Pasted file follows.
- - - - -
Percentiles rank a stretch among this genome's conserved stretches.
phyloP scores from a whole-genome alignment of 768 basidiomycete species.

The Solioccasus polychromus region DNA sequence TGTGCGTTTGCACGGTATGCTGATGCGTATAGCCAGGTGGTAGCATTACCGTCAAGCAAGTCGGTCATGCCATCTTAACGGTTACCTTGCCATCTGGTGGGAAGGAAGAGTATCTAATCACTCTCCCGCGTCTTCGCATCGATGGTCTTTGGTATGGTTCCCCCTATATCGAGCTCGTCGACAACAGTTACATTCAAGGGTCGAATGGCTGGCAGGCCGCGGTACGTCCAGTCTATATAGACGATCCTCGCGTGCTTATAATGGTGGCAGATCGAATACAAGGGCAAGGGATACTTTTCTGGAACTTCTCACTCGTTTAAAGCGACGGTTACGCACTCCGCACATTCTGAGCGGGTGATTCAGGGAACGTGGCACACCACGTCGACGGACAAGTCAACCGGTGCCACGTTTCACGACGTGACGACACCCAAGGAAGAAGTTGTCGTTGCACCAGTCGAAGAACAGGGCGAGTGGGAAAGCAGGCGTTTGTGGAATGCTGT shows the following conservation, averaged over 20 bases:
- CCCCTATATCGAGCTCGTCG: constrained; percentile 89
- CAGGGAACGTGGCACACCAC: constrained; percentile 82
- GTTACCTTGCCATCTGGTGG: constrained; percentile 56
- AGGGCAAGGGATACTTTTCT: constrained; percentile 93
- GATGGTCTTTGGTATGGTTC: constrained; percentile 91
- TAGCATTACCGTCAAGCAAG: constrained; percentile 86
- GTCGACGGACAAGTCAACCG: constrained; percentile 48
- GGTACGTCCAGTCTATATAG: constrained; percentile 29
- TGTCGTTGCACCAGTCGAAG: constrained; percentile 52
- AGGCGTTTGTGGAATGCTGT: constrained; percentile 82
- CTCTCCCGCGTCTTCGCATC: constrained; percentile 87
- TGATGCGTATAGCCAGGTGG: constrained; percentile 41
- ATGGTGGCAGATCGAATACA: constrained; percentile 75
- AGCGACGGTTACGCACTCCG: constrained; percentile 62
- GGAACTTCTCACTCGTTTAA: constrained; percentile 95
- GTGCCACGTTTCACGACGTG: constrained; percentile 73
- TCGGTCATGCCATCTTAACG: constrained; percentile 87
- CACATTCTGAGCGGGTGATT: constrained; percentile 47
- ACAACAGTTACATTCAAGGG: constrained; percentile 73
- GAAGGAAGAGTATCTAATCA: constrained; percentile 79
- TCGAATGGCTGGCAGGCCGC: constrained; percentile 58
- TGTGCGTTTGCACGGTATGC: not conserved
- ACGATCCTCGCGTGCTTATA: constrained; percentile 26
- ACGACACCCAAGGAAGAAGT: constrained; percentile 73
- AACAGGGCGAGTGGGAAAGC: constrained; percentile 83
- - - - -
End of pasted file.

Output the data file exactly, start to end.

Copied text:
Percentiles rank a stretch among this genome's conserved stretches.
phyloP scores from a whole-genome alignment of 768 basidiomycete species.

The Solioccasus polychromus region DNA sequence TGTGCGTTTGCACGGTATGCTGATGCGTATAGCCAGGTGGTAGCATTACCGTCAAGCAAGTCGGTCATGCCATCTTAACGGTTACCTTGCCATCTGGTGGGAAGGAAGAGTATCTAATCACTCTCCCGCGTCTTCGCATCGATGGTCTTTGGTATGGTTCCCCCTATATCGAGCTCGTCGACAACAGTTACATTCAAGGGTCGAATGGCTGGCAGGCCGCGGTACGTCCAGTCTATATAGACGATCCTCGCGTGCTTATAATGGTGGCAGATCGAATACAAGGGCAAGGGATACTTTTCTGGAACTTCTCACTCGTTTAAAGCGACGGTTACGCACTCCGCACATTCTGAGCGGGTGATTCAGGGAACGTGGCACACCACGTCGACGGACAAGTCAACCGGTGCCACGTTTCACGACGTGACGACACCCAAGGAAGAAGTTGTCGTTGCACCAGTCGAAGAACAGGGCGAGTGGGAAAGCAGGCGTTTGTGGAATGCTGT shows the following conservation, averaged over 20 bases:
- CCCCTATATCGAGCTCGTCG: constrained; percentile 89
- CAGGGAACGTGGCACACCAC: constrained; percentile 82
- GTTACCTTGCCATCTGGTGG: constrained; percentile 56
- AGGGCAAGGGATACTTTTCT: constrained; percentile 93
- GATGGTCTTTGGTATGGTTC: constrained; percentile 91
- TAGCATTACCGTCAAGCAAG: constrained; percentile 86
- GTCGACGGACAAGTCAACCG: constrained; percentile 48
- GGTACGTCCAGTCTATATAG: constrained; percentile 29
- TGTCGTTGCACCAGTCGAAG: constrained; percentile 52
- AGGCGTTTGTGGAATGCTGT: constrained; percentile 82
- CTCTCCCGCGTCTTCGCATC: constrained; percentile 87
- TGATGCGTATAGCCAGGTGG: constrained; percentile 41
- ATGGTGGCAGATCGAATACA: constrained; percentile 75
- AGCGACGGTTACGCACTCCG: constrained; percentile 62
- GGAACTTCTCACTCGTTTAA: constrained; percentile 95
- GTGCCACGTTTCACGACGTG: constrained; percentile 73
- TCGGTCATGCCATCTTAACG: constrained; percentile 87
- CACATTCTGAGCGGGTGATT: constrained; percentile 47
- ACAACAGTTACATTCAAGGG: constrained; percentile 73
- GAAGGAAGAGTATCTAATCA: constrained; percentile 79
- TCGAATGGCTGGCAGGCCGC: constrained; percentile 58
- TGTGCGTTTGCACGGTATGC: not conserved
- ACGATCCTCGCGTGCTTATA: constrained; percentile 26
- ACGACACCCAAGGAAGAAGT: constrained; percentile 73
- AACAGGGCGAGTGGGAAAGC: constrained; percentile 83